On Tuesday, March 31, House Energy and Commerce Committee Chairman Henry Waxman (D-CA) and Rep. Edward Markey (D-MA) released a “discussion draft” of the American Clean Energy and Security Act of 2009 – a climate change bill that will serve as the starting point for long-delayed congressional action on the world’s most pressing environmental program. CPRBlog asked several Center for Progressive Reform Member Scholars to examine different aspects of the 648-page Waxman-Markey bill. This entry, by Alice Kaswan, examines the bill’s implications for environmental justice issues.
Climate change legislation is obviously essential to protecting the planet from catastrophic global warming. But that’s not all it can do. The fundamental changes in our energy infrastructure that lie ahead provide the opportunity to achieve unfinished business. Climate legislation could not only allow us to achieve greater energy security, as the bill’s name suggests, it could also present the opportunity to clean the nation’s air.
While carbon dioxide does not pose local hazards, it is inevitably accompanied by co-pollutants – pollutants that are not greenhouse gases but that are also generated by burning fossil fuels, and that go up the same smokestack. Many of those pollutants do pose local hazards. So carbon policies are likely to substantially implicate these co-pollutant emissions. In other words, co-pollutant emissions are likely to track greenhouse gas emissions.
To be clear, the Waxman-Markey bill’s establishment of greenhouse gas reduction goals is a critical step for the climate and is likely to improve overall air quality as well. But the Act’s almost complete reliance on a cap-and-trade program for reducing facility emissions may not offer as many opportunities for reducing co-pollutant emissions as it would if it were combined with some direct regulatory measures. Under a cap-and-trade program, facilities may purchase allowances to maintain, rather than reduce emissions, and may therefore maintain not only their greenhouse gas emissions, but associated co-pollutant emissions. A regulatory approach that sets greenhouse gas performance standards or develops discrete technology-based standards could, at times, be more effective at ensuring that facilities reduce both their greenhouse gas and co-pollutant emissions where possible and cost-effective. Since regulations would apply to all covered facilities, the covered facilities would be more likely to reduce emissions rather than maintaining them through allowance purchases, and would therefore better distribute the co-pollutant benefits of greenhouse gas reductions.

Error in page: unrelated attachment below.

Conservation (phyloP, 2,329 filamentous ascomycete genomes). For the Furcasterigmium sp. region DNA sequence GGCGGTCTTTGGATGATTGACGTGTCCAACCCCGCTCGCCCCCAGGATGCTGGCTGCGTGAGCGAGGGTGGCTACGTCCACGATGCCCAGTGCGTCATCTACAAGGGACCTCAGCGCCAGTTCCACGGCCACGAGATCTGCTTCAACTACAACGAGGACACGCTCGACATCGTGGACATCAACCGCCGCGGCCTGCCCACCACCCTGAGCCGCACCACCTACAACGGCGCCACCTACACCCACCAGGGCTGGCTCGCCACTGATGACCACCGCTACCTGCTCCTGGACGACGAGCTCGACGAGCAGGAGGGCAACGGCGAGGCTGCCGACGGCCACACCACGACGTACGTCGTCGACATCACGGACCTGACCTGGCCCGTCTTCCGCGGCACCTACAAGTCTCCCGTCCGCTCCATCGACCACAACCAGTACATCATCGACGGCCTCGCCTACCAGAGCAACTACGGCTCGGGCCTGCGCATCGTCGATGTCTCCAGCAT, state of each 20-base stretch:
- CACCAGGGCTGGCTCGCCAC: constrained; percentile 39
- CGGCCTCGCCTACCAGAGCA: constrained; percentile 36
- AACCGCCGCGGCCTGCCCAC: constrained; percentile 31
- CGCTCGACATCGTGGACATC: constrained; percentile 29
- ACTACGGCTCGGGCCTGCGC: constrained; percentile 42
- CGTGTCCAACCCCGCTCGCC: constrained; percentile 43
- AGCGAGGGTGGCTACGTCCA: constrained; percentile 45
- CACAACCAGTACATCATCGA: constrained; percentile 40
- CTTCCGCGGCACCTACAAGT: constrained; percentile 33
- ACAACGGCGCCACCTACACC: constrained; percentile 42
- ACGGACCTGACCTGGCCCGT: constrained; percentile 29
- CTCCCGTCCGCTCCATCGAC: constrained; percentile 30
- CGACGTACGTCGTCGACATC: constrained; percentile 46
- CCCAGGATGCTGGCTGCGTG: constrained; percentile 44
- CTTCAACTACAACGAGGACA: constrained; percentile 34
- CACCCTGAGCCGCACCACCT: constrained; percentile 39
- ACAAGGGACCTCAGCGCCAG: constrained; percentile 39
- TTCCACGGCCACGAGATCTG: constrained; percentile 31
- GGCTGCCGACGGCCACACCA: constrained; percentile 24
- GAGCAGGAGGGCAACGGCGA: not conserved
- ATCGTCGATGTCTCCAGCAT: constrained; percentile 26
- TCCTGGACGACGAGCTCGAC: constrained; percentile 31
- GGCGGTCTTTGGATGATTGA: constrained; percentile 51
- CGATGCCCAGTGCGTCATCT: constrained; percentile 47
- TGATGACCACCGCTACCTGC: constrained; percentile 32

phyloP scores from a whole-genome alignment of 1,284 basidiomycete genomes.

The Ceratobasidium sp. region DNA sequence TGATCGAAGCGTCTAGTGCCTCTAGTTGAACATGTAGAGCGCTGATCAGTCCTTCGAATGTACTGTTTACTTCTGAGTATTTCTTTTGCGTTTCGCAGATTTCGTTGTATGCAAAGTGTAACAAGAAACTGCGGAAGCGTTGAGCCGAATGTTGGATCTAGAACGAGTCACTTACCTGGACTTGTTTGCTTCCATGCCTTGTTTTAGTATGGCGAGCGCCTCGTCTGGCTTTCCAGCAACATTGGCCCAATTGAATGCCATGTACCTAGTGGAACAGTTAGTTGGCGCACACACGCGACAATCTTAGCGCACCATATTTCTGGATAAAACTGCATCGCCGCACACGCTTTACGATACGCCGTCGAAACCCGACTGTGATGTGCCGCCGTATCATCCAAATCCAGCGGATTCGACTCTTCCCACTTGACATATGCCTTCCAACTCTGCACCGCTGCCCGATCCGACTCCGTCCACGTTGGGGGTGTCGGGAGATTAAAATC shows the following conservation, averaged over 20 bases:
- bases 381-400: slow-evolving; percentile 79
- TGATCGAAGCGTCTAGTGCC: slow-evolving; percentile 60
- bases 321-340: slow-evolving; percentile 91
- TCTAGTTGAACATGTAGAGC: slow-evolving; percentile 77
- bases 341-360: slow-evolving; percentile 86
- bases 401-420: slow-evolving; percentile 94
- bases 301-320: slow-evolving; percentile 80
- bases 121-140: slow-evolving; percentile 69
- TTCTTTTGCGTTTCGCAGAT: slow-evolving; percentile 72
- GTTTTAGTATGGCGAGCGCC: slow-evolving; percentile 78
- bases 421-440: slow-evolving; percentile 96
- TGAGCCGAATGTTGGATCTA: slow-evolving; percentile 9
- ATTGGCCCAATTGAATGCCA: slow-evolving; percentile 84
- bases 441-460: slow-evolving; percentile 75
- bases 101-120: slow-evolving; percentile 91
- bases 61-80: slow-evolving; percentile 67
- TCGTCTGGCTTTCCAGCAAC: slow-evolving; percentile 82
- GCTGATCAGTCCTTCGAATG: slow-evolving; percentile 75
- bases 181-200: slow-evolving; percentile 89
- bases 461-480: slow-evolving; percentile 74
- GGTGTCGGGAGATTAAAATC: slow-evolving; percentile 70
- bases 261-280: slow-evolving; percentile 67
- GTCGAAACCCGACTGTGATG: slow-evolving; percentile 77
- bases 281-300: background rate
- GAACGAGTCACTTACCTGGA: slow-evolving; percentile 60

The Act, however, specifically exempts greenhouse gases from the Clean Air Act’s regulatory programs and does not allow EPA to set greenhouse gas standards for major facilities under the trading system. This is not to say that such regulation will always be appropriate, but EPA should at least retain the option of identifying industries or practices in which minimum industry standards could provide a cost-effective and beneficial complement to the trading program.
The Act’s offset provisions will also be critical to achieving pollution reduction co-benefits. It’s straightforward: The more that U.S. facilities must reduce their own emissions, without relying on biological offsets or international allowances, the more U.S. facilities will reduce domestic emissions and their associated co-pollutants. The Act’s requirement that 1.25 offset credits are needed to offset each ton of emissions should create at least some disincentive to use offsets. Determining the percentage of emissions that could be covered by offsets is complicated under the Act, but one reviewer has noted that the level of permissible offsets increases as the cap becomes more stringent, ranging from approximately 20 percent at the beginning of the program to as much as 70 percent by 2050. The percentage of allowable offsets appears high, and could undermine incentives for polluting facilities to adopt greenhouse gas and co-pollutant controls or switch to less polluting energy sources.
While the federal approach appears to give relatively scant attention to co-pollutant reduction benefits, the Act does appear to give the states the ability to achieve environmental co-benefits. While the Act makes clear that the Clean Air Act does not apply to greenhouse gases, it does not appear to prevent the states from regulating them. States appear to retain the authority to adopt direct regulatory approaches to achieve greater certainty of reductions in both greenhouse gases and co-pollutants. The Act also appears to allow states to set their own requirements for the use of federal allowances, an option that could allow a state to impose extra allowance requirements to encourage facilities to reduce their emissions rather than purchase allowances to cover “business as usual.”